sandalwood

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Re: Duet Viola Piano
« Reply #6 on: May 22, 2020, 05:25:55 PM »
Mark this sounds definitely worth pursuing. I don't know if you envisage this as the opening but I think it could be an inner section, as well. I imagine the other sections could be contrasting but not some triple, cheerful stuff contradicting with the solemn, pensive atmosphere here. Just some ideas! :)

gogreen

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Re: Duet Viola Piano
« Reply #7 on: May 22, 2020, 05:53:17 PM »
Quote
This is how the piece started.  I played an Ab scale of the Oboe with a D natural.  I played about with it for a while - shifting melodies about.  I liked what I heard.

So I wanted to write something, first for Oboe with that tonal quality.   Then I added a piano  line.  There was something strangely inviting about the harmonies.

After a while ... I felt the Oboe didn't have the sonority that I wanted with the feeling of the piece so I first tried a solo violin....that didn't do it for me.  I needed something with more depth so I changed to a viola (maybe a cello?).

The music called to me - it has a mysterious foreign flavor. The strings felt more aligned with that metal image.

Interesting Mark. Thanks.

Art

Jerry Engelbach

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Re: Duet Viola Piano
« Reply #8 on: May 23, 2020, 09:08:35 AM »
Mark,
 
I like your opening theme on the viola. It engages me immediately.
 
My full attention is on it, so I don't really notice all the detail in the piano. Maybe the latter could be simplified to (1) set up a rhythm against the viola, (2) coincide with the viola, and (3) do a call and response with the viola.
 
I was able to play the piano part with some difficulty (I'm not much of a sight reader, but I'm referring to the intervals). With a stretch in the left hand I can reach white note tenths and most minor tenths. With the right hand I can't go beyond a ninth, and that only with certain note combinations. Makes me wish I were Art Tatum. Measure 14 is particularly problematic.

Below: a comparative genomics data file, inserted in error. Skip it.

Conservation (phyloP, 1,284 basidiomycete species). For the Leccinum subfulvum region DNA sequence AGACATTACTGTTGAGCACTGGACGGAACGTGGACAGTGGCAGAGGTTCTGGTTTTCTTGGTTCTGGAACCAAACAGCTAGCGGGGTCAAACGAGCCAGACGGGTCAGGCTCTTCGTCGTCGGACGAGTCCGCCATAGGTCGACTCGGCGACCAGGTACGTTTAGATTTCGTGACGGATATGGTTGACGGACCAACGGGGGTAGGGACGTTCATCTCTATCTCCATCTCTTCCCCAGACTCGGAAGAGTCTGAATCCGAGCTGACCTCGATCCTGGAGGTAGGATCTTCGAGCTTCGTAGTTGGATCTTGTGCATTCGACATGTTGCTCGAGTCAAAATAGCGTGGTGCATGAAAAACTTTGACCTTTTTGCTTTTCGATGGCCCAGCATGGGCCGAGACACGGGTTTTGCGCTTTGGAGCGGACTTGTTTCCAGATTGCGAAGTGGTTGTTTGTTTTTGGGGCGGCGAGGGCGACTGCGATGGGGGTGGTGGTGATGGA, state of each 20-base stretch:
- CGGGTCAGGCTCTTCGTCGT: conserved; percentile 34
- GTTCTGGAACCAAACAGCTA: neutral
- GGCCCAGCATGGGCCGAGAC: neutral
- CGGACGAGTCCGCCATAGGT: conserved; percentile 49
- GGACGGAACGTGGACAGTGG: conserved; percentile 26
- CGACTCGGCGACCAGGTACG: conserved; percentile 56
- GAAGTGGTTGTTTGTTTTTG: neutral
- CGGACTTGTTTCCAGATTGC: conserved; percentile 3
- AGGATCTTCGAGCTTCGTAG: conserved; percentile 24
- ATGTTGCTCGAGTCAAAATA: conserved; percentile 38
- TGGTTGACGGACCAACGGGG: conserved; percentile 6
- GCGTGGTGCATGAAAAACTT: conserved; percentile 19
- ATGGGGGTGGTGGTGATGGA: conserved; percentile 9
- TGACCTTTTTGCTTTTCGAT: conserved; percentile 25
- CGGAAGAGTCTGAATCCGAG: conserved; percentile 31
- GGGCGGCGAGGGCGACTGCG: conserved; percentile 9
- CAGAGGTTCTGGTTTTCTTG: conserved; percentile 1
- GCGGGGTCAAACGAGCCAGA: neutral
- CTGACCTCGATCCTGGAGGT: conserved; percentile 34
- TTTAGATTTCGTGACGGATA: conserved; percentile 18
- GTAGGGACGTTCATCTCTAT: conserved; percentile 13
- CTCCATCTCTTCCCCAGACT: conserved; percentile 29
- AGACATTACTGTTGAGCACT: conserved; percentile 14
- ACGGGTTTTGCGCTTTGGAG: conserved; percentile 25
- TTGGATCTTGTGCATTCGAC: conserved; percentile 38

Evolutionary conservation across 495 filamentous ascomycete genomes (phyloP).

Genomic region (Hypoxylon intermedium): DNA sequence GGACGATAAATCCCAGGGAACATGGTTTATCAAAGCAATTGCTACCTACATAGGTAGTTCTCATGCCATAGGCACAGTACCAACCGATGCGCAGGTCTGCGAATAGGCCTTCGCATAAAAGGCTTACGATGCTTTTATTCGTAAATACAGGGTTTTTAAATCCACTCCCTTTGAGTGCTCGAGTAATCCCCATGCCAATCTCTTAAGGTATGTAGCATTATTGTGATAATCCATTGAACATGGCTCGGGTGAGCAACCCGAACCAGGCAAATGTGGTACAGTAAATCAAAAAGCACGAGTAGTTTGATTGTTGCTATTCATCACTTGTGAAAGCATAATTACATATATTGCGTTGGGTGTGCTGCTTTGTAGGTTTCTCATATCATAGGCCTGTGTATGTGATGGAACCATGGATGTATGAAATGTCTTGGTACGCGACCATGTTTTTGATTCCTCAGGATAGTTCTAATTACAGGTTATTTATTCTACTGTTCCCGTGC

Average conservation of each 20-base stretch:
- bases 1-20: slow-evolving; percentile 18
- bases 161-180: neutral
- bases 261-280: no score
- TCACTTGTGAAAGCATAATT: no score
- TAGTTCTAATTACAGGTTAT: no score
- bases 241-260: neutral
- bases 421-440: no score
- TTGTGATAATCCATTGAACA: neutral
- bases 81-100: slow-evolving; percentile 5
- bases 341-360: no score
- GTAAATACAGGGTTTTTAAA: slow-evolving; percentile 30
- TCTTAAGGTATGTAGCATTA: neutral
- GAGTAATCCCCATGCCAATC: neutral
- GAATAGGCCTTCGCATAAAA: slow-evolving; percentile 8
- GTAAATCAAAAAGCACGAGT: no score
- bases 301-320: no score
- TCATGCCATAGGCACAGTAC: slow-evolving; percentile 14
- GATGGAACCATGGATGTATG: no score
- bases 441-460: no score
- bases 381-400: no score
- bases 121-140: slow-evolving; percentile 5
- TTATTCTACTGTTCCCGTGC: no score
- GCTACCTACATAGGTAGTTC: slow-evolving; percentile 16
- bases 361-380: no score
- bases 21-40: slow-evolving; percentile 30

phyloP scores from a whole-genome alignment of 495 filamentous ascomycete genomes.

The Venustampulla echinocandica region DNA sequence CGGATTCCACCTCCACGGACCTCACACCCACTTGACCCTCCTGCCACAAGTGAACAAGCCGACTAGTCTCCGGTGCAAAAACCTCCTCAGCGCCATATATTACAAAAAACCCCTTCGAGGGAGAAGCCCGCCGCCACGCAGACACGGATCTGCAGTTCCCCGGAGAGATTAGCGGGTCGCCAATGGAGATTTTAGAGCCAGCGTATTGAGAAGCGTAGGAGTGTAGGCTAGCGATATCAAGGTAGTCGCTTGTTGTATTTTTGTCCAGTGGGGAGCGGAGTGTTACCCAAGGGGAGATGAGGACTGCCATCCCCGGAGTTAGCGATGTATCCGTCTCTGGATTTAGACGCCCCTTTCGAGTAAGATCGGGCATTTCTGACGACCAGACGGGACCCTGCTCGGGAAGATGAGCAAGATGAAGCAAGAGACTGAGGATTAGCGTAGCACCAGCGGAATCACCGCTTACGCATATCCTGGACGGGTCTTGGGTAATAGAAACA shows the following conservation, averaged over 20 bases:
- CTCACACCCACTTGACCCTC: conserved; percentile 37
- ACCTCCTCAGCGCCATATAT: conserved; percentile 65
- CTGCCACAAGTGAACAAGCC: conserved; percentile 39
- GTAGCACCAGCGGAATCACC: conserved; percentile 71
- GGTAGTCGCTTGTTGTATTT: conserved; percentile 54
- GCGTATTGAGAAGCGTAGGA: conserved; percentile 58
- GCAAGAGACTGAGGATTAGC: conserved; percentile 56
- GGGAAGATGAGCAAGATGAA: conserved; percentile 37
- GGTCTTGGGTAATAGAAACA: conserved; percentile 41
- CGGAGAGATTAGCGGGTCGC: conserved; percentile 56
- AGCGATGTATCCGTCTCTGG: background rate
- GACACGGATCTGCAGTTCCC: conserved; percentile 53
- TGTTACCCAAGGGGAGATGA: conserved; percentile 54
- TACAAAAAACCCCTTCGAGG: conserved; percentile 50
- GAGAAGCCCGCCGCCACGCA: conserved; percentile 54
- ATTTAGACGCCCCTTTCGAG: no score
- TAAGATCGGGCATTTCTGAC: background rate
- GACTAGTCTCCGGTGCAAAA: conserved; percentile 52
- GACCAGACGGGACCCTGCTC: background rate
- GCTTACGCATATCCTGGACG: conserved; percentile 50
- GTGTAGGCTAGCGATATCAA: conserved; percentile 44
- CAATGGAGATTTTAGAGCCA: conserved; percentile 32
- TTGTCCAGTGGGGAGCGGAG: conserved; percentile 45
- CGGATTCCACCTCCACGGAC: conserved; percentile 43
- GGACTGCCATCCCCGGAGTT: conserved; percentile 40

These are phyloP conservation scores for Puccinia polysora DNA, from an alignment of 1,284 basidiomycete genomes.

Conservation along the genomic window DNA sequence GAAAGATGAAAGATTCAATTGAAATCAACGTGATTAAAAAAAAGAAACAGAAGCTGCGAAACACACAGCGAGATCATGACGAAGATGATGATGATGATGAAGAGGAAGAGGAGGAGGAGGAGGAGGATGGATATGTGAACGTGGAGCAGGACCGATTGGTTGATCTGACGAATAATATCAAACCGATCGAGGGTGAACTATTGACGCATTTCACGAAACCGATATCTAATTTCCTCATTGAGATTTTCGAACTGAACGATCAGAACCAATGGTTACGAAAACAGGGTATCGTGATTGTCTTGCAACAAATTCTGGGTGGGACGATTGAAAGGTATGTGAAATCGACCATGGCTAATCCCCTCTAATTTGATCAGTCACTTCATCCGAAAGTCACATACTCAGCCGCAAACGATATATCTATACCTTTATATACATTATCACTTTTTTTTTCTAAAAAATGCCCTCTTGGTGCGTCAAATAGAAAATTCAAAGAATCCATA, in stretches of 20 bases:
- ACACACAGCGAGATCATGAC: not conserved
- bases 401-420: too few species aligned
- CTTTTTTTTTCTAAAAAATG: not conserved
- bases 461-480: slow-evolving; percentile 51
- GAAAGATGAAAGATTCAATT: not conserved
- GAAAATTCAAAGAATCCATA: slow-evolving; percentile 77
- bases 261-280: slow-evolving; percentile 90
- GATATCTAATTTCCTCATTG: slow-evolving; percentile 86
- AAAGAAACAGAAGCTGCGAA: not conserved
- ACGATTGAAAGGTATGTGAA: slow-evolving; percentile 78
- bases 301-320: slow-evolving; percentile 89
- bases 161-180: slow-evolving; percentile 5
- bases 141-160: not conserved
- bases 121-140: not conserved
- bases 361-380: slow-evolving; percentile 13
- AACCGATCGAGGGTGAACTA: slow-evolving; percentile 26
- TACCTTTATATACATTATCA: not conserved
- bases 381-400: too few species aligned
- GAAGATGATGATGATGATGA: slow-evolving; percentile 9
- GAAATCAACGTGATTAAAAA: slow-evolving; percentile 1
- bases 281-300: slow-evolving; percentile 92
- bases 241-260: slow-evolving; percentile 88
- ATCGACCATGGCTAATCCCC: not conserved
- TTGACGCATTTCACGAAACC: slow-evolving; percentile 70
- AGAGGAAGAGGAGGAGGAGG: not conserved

Tenths do provide beautiful resonance underneath. Perhaps they could be distributed between the two hands.
 
Cheers,
Jer
« Last Edit: May 23, 2020, 09:15:09 AM by Jerry Engelbach »
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SallyS

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Re: Duet Viola Piano
« Reply #9 on: May 23, 2020, 10:12:13 AM »
An interesting start Mark. Good luck with it and I'll look forward to hearing more of it later. Michels comments are very in depth... and very interesting for me as well. Thanks for sharing the guide to bowing Michel.

mjf1947

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Re: Duet Viola Piano
« Reply #10 on: May 23, 2020, 12:00:58 PM »
Hi all .... thanks for the feedback which I take very seriously. 

Many of the suggestions are and will be incorporating in the piece.

I have some ideas for a mid-section ...which will be dance like.

Mark

amdg

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Re: Duet Viola Piano
« Reply #11 on: May 23, 2020, 01:53:33 PM »
Hi, Mark:

I, too, will offer good wishes for a promising start.  The complexity of your material and handling of it seems to be developing quite a bit over the last few years.  I shouldn't be surprised, though, with the feedback you receive on this forum.  This piece seems to be well on its way.

As far as the tenths go, I can handle most of them pretty easily -- even with the onset of some good old arthritis setting in.  However, in measure 12, for example, the lower notes on the black keys and the upper notes on the white make me break the notes into two tones struck as quickly in succession as I can.  This is the problem I have when playing Schumann or Brahms.  But I'm only an amateur!

Good luck with this and all your other projects.  I do enjoy seeing and hearing what you're up to.
Brian

gogreen

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Re: Duet Viola Piano
« Reply #12 on: May 23, 2020, 03:43:27 PM »
Quote
I have some ideas for a mid-section ...which will be dance like.
That sounds like an engaging, pleasant contrast. Go for it!

Art